So you can count me in as a vote for the new BB2 BlockBuilder that was launched on March 29th and already got 100,000 raving Facebook fans and users. Here is the information about how it stands up to WordPress:

  2. Hamm

    Thanks For This Wonderfull Post . Will Start Work With Drupal Now Lets See What`s The Review Of It

  3. Malik Merchant

    I quite disagree with few things here…

    1) WordPress is not just a Blogging Platform, it has evolved as a complete CMS
    2) You can add any custom functionality in WordPress & modify it the way you want
    3) If a particular functionality is not there in WordPress as Plug-in I have seen over & over again that it no where else in any of the above platform.

    WordPress is far better than any other option you have listed above.


  4. Hemen

    I think blogger is also a good alternative to wordpress. Don’t you think so. Nice post anyway.

  5. yoyo

    great list!! i just new player here.. thanks for the info i think wordpress still the easiest of all

  6. Nejisan

    Hi buddies! I am with blogger, for more customization and widgets! Can edit your own and import layout, great toll and value for free! Bye!

  7. Donny

    Part of this decision is based on your specific comfort level. Of what I have found, Blogger and WordPress seem to be the best, but there are many different choices out there.
    You really need to look at the different features each one brings and your level of tech expertise can also weigh in here.

  8. andrewlloyd

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  9. Lauren

    Nice list of blogs, haven’t heard of habari but I will have to check that out.

    There is the sgblog at simplegram.com I use it and it is really easy to use.

  10. Phillip

    I have been working with php for about 2 years now and just started working with WordPress with the goal to start building my own themes. However, after looking at the code in the core files, I’m shocked that the thing works as well as it does. Don’t get me wrong. I like the functionality and extensibility of WordPress, but the underlying code, frankly it’s a mess.

  11. Asshu

    Gelato CMS is an opensource clone script for tumblr .It could be useful to the bloggers who expects tumblr as self hosted .

  12. me

    Still nothing worth a damn for asp.net for blogging. It is unbelievable that microsoft keeps churning out crap no one needs like mvc and silverlight but they said the hell with making a decent blog platform.

  13. mike mai

    no love for posterous? come on. I use both tumblr and posterous and link them together. nothing beats posterous when u want to post anytime anywhere.

  14. Joomla is awful, it is a usability nightmare, especially on the admin end. I advise clients to stay as far away from that masterpiece of doom as possible. It is a nice list, I’d take a look at Radiant CMS http://radiantcms.org or choose from WordPress, Textpattern or Drupal those are the ones I develop with, based on what the client wants and how idiot-proof it has to be.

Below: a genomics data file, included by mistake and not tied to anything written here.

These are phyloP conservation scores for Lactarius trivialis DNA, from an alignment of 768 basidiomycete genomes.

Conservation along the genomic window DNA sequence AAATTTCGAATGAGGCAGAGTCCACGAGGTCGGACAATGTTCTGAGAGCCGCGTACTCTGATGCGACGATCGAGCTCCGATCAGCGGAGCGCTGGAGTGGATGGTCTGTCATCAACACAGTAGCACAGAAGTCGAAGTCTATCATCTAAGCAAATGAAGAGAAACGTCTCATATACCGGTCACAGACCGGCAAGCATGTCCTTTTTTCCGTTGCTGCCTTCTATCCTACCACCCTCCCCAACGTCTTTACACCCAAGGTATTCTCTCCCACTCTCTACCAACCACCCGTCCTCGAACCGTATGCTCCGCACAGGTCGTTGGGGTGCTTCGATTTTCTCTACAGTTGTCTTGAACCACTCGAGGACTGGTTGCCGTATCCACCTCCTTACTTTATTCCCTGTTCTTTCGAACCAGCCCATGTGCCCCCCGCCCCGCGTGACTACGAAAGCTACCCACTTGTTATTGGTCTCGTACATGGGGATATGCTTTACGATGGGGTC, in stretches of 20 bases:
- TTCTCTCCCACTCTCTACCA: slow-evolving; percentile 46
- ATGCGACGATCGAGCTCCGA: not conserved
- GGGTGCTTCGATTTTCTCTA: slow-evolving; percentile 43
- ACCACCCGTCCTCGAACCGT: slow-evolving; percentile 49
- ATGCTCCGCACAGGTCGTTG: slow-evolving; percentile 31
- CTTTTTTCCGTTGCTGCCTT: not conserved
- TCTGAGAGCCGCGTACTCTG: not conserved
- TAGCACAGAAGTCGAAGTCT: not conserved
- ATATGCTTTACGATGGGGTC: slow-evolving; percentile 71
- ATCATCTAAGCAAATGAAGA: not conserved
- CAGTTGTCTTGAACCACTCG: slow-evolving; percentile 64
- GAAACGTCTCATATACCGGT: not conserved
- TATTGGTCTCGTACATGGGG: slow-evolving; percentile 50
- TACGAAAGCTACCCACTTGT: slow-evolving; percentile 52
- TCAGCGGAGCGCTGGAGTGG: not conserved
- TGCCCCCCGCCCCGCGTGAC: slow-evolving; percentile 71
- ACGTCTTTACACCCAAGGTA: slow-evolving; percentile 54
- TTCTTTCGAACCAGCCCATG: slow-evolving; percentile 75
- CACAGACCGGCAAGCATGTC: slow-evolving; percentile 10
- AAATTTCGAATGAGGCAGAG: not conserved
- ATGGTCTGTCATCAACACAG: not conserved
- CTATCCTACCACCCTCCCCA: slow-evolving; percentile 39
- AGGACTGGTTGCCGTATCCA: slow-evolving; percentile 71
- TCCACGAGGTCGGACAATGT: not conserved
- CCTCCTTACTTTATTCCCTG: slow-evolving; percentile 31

Joomla, should get it’s act together and make things usable, accessible and the admin area a lot less of a clusterf*ck.

  15. Mario

    Nice, but i think Joomla is one of the most flexible, robust and secure platform out there. Plus, it has a great support, and an incredible amount of plugins and extensions, imho. Cheers!

  16. Sajid Holy

    We were into Joomla till date. CMS are an inseperable part of portals now a days. Without it, its much difficult to manage things smoothly. We will surely concentrate of Habari.

  17. I’ve heard of most of these before but I really don’t think I can leave WordPress, although it’s not great for everything. I think for the most part it’s good to focus on a couple of technologies so you can get to know them really well. Can’t really go wrong with knowing PHP and picking up some specifics of other platforms though.

  18. Powen

    Might also want to take a look at Jimdo — we have a pretty nifty blog module in the website creator. It’s super easy to use.

  19. I think there is a need to differentiate between a blogging system (textpattern, wordpress, Movable Type), CMS with (of course) the possibility to act as an Blog and Blogging Providers (wordpress.org, tumblr, blogspot).

  20. I’m working on a WordPress website now for a friends business, it’s been good n’ challenging! I would have gone for EE, I’ve seen some amazing sites done with it, but the cost is too much for me! Thx for the list! :)

  21. mark

    which do you think is easier to create templates? I hate making layouts for wordpress, you have to chop your html in like 10 files (I know you can do it in just 1 page – i did already – but it’s still confusing as documentation is not that good)

  22. I use Textpattern, it’s very scalable and flexible CMS. It’s not a blogging platform, it’s a CMS.

    Right now I love Tumblr with it’s simplicity :-)

    But, nothing beats WordPress for its plugins.

  23. Saffron

    Yeah! I’m with Petar on this one too — Joomla should be on this list. It’s Open Source, it has thousands of Extensions (the majority of them using either GNU or CC licensing) that expand the usability and make it possible to run great, dynamic content. Right now the only thing WP has on it is nesting Categories, but v1.6 is currently in Beta and should fix that.

  24. Ivan

    Nice! thanks for share this… humm maybe i give a try to Tumblr, looks perfect for blogging “On The Go” thanks!

  25. Alton

    What a helpful survey! I like your objectivity and point-by-point descriptions. Thanks for posting this.